Last week, we talked about the escape function of behavior. Now, we’re going to talk about behaviors that occur to get attention. These behaviors happen when other people are around and can give the child attention, good or bad. They can start to because the child doesn’t know the appropriate way to ask for attention, so they do anything they can to get adults or their friends to look their way. It is a normal and healthy desire to want attention. Time with a favored adult or friend can be extra valuable to children who have attention-maintained behaviors, but it is the adult’s job to teach the child the appropriate ways to get that attention.
An example of this is behaviors that happen at school, but not at home. Some of these include talking back and fighting. These are all behaviors that they know the teacher, or their peers will react to. The child may make noises out of nowhere or make inappropriate comments when they are in class, since doing so will get their peers to laugh and give them the attention they are looking for.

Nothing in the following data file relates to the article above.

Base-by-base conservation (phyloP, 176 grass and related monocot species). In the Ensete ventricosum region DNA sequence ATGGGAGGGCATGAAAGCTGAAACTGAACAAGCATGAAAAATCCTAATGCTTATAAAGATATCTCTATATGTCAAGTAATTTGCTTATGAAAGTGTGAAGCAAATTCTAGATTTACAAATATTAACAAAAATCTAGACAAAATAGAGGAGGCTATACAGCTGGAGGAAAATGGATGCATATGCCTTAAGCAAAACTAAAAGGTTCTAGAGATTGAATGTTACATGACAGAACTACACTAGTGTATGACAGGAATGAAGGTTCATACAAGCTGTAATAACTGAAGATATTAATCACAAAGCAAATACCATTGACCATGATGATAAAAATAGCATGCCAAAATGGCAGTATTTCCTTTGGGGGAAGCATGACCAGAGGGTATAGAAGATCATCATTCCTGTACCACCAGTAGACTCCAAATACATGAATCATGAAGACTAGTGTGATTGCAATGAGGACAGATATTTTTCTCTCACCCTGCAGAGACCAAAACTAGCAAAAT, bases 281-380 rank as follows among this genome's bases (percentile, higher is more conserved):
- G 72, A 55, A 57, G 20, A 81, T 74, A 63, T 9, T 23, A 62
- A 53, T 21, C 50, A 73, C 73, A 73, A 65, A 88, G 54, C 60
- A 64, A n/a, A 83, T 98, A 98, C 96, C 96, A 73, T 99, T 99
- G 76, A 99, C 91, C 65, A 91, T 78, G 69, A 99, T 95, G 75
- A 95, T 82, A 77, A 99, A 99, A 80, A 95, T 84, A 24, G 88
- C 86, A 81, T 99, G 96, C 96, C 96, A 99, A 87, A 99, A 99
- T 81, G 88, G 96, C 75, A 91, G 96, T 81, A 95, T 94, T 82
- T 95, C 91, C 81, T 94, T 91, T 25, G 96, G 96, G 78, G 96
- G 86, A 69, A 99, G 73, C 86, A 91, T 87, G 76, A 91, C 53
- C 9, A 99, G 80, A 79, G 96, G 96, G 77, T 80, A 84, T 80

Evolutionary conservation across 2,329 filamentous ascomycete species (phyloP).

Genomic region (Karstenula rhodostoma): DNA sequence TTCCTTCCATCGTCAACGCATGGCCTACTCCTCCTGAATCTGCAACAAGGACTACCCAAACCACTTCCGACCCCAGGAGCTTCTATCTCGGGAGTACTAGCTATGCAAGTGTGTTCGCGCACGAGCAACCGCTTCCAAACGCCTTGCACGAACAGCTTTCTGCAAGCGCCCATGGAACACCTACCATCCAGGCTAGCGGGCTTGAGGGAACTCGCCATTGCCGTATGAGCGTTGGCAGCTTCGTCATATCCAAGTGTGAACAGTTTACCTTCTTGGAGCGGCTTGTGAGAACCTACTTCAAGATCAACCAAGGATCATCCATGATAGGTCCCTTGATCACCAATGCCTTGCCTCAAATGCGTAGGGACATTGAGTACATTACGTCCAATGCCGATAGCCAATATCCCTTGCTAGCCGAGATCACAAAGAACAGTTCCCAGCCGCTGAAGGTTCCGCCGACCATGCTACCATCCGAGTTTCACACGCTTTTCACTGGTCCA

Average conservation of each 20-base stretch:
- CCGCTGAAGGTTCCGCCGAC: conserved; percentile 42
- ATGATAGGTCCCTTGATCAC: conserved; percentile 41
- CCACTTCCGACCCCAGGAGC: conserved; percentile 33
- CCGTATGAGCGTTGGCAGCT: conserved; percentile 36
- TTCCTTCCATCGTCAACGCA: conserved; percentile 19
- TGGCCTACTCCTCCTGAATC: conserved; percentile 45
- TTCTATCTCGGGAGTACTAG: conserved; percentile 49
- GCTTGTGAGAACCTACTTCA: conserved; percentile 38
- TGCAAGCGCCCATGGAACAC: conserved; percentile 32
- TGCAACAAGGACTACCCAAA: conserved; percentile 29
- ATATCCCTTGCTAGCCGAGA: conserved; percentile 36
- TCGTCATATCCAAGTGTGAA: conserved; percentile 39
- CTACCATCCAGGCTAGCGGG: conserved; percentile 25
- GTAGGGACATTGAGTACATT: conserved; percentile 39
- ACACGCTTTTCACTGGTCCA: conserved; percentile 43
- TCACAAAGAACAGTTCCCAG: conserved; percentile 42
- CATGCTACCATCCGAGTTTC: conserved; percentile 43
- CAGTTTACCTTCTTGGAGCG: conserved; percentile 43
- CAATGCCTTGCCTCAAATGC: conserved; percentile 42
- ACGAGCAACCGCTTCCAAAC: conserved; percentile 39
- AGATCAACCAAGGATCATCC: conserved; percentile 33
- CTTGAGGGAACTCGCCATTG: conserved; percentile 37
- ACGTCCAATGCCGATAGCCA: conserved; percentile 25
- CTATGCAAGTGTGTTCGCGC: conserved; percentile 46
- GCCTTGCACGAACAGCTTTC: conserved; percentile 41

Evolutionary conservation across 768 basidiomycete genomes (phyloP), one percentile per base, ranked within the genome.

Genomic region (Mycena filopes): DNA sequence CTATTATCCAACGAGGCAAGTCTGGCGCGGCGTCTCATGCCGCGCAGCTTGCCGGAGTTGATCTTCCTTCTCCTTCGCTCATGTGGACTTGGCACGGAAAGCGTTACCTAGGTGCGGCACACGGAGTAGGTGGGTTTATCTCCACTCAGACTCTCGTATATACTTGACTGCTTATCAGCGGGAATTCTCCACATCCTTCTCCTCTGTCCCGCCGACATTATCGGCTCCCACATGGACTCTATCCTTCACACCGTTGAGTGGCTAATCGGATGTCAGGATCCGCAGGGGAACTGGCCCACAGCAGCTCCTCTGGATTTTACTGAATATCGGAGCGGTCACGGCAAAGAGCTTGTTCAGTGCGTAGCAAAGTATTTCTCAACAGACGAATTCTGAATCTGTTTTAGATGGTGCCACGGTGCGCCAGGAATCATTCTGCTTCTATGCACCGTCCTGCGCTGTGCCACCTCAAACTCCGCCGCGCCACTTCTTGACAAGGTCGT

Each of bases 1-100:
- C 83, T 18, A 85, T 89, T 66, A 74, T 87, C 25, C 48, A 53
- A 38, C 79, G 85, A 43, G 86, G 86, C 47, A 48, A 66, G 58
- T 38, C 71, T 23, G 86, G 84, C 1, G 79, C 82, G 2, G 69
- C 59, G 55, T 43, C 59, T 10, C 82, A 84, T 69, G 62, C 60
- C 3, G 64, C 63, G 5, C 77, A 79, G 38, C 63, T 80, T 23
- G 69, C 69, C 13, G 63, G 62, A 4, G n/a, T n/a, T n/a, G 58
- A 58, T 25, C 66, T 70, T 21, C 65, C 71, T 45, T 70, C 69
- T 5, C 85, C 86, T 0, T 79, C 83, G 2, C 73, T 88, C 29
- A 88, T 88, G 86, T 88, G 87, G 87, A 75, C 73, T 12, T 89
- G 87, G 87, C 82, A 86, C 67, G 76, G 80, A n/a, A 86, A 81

At home these behaviors may start happening if parents or caregivers spend time on the phone or computer instead of with them. A child may start to yell or whine until someone comes to check on them or looks their way. These behaviors can sometimes stop if the audience is removed, but the behaviors can also get more intense to gain attention from anyone else who is around. Tune in next week to learn more about how we handle attention-maintained behavior at the Husky ABA clinic!